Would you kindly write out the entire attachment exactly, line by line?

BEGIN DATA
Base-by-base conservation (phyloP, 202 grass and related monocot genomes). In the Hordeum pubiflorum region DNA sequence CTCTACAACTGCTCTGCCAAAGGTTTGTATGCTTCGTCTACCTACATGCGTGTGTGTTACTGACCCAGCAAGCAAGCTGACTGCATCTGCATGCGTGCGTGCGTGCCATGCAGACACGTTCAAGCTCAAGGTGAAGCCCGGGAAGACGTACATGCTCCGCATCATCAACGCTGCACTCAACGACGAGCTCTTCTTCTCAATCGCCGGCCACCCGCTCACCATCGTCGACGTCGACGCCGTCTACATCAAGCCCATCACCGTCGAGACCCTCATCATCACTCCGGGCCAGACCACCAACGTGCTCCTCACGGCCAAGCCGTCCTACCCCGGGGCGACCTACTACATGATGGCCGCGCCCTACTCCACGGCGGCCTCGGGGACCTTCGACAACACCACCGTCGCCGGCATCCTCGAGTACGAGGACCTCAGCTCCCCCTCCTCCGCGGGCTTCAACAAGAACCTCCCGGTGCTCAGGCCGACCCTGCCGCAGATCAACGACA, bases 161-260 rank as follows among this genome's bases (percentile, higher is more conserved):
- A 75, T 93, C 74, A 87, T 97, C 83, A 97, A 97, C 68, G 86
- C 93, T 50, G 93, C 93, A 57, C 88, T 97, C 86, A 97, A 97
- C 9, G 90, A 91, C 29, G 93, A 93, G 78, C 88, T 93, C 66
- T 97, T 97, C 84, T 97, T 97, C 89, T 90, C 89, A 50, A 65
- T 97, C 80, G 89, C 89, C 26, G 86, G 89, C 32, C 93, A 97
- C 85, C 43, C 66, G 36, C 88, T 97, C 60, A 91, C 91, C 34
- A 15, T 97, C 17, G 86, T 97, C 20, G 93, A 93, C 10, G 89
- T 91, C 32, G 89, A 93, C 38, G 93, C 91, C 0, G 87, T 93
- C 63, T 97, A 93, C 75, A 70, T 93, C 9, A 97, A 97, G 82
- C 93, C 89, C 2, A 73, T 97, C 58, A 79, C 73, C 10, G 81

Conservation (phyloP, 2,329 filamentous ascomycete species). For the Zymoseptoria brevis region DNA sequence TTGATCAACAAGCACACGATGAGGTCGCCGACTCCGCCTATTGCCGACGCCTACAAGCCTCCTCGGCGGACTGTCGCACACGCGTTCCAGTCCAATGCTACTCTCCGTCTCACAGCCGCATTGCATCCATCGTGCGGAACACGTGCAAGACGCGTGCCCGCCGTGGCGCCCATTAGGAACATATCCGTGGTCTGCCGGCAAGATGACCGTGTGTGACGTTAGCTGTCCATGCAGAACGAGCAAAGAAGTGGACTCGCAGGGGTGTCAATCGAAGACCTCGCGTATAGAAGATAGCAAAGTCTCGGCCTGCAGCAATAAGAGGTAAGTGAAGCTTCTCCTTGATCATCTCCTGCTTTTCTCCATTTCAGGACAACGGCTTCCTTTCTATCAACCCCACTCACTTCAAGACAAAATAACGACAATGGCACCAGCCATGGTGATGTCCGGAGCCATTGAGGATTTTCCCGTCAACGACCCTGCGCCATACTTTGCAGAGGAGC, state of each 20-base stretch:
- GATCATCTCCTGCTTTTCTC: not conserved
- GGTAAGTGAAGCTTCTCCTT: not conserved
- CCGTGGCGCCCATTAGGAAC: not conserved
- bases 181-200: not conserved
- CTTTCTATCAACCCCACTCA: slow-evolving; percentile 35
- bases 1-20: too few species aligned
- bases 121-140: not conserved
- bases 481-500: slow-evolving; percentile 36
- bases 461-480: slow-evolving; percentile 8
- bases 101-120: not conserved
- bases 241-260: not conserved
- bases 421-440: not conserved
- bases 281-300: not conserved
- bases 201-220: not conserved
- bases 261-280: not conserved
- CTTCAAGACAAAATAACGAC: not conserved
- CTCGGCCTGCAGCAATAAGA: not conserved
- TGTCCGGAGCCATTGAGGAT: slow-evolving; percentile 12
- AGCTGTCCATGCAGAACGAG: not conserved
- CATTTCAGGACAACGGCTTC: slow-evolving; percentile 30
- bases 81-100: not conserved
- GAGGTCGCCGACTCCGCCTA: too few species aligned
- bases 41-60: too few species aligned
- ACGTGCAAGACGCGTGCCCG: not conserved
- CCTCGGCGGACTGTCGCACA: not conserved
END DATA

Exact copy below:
Base-by-base conservation (phyloP, 202 grass and related monocot genomes). In the Hordeum pubiflorum region DNA sequence CTCTACAACTGCTCTGCCAAAGGTTTGTATGCTTCGTCTACCTACATGCGTGTGTGTTACTGACCCAGCAAGCAAGCTGACTGCATCTGCATGCGTGCGTGCGTGCCATGCAGACACGTTCAAGCTCAAGGTGAAGCCCGGGAAGACGTACATGCTCCGCATCATCAACGCTGCACTCAACGACGAGCTCTTCTTCTCAATCGCCGGCCACCCGCTCACCATCGTCGACGTCGACGCCGTCTACATCAAGCCCATCACCGTCGAGACCCTCATCATCACTCCGGGCCAGACCACCAACGTGCTCCTCACGGCCAAGCCGTCCTACCCCGGGGCGACCTACTACATGATGGCCGCGCCCTACTCCACGGCGGCCTCGGGGACCTTCGACAACACCACCGTCGCCGGCATCCTCGAGTACGAGGACCTCAGCTCCCCCTCCTCCGCGGGCTTCAACAAGAACCTCCCGGTGCTCAGGCCGACCCTGCCGCAGATCAACGACA, bases 161-260 rank as follows among this genome's bases (percentile, higher is more conserved):
- A 75, T 93, C 74, A 87, T 97, C 83, A 97, A 97, C 68, G 86
- C 93, T 50, G 93, C 93, A 57, C 88, T 97, C 86, A 97, A 97
- C 9, G 90, A 91, C 29, G 93, A 93, G 78, C 88, T 93, C 66
- T 97, T 97, C 84, T 97, T 97, C 89, T 90, C 89, A 50, A 65
- T 97, C 80, G 89, C 89, C 26, G 86, G 89, C 32, C 93, A 97
- C 85, C 43, C 66, G 36, C 88, T 97, C 60, A 91, C 91, C 34
- A 15, T 97, C 17, G 86, T 97, C 20, G 93, A 93, C 10, G 89
- T 91, C 32, G 89, A 93, C 38, G 93, C 91, C 0, G 87, T 93
- C 63, T 97, A 93, C 75, A 70, T 93, C 9, A 97, A 97, G 82
- C 93, C 89, C 2, A 73, T 97, C 58, A 79, C 73, C 10, G 81

Conservation (phyloP, 2,329 filamentous ascomycete species). For the Zymoseptoria brevis region DNA sequence TTGATCAACAAGCACACGATGAGGTCGCCGACTCCGCCTATTGCCGACGCCTACAAGCCTCCTCGGCGGACTGTCGCACACGCGTTCCAGTCCAATGCTACTCTCCGTCTCACAGCCGCATTGCATCCATCGTGCGGAACACGTGCAAGACGCGTGCCCGCCGTGGCGCCCATTAGGAACATATCCGTGGTCTGCCGGCAAGATGACCGTGTGTGACGTTAGCTGTCCATGCAGAACGAGCAAAGAAGTGGACTCGCAGGGGTGTCAATCGAAGACCTCGCGTATAGAAGATAGCAAAGTCTCGGCCTGCAGCAATAAGAGGTAAGTGAAGCTTCTCCTTGATCATCTCCTGCTTTTCTCCATTTCAGGACAACGGCTTCCTTTCTATCAACCCCACTCACTTCAAGACAAAATAACGACAATGGCACCAGCCATGGTGATGTCCGGAGCCATTGAGGATTTTCCCGTCAACGACCCTGCGCCATACTTTGCAGAGGAGC, state of each 20-base stretch:
- GATCATCTCCTGCTTTTCTC: not conserved
- GGTAAGTGAAGCTTCTCCTT: not conserved
- CCGTGGCGCCCATTAGGAAC: not conserved
- bases 181-200: not conserved
- CTTTCTATCAACCCCACTCA: slow-evolving; percentile 35
- bases 1-20: too few species aligned
- bases 121-140: not conserved
- bases 481-500: slow-evolving; percentile 36
- bases 461-480: slow-evolving; percentile 8
- bases 101-120: not conserved
- bases 241-260: not conserved
- bases 421-440: not conserved
- bases 281-300: not conserved
- bases 201-220: not conserved
- bases 261-280: not conserved
- CTTCAAGACAAAATAACGAC: not conserved
- CTCGGCCTGCAGCAATAAGA: not conserved
- TGTCCGGAGCCATTGAGGAT: slow-evolving; percentile 12
- AGCTGTCCATGCAGAACGAG: not conserved
- CATTTCAGGACAACGGCTTC: slow-evolving; percentile 30
- bases 81-100: not conserved
- GAGGTCGCCGACTCCGCCTA: too few species aligned
- bases 41-60: too few species aligned
- ACGTGCAAGACGCGTGCCCG: not conserved
- CCTCGGCGGACTGTCGCACA: not conserved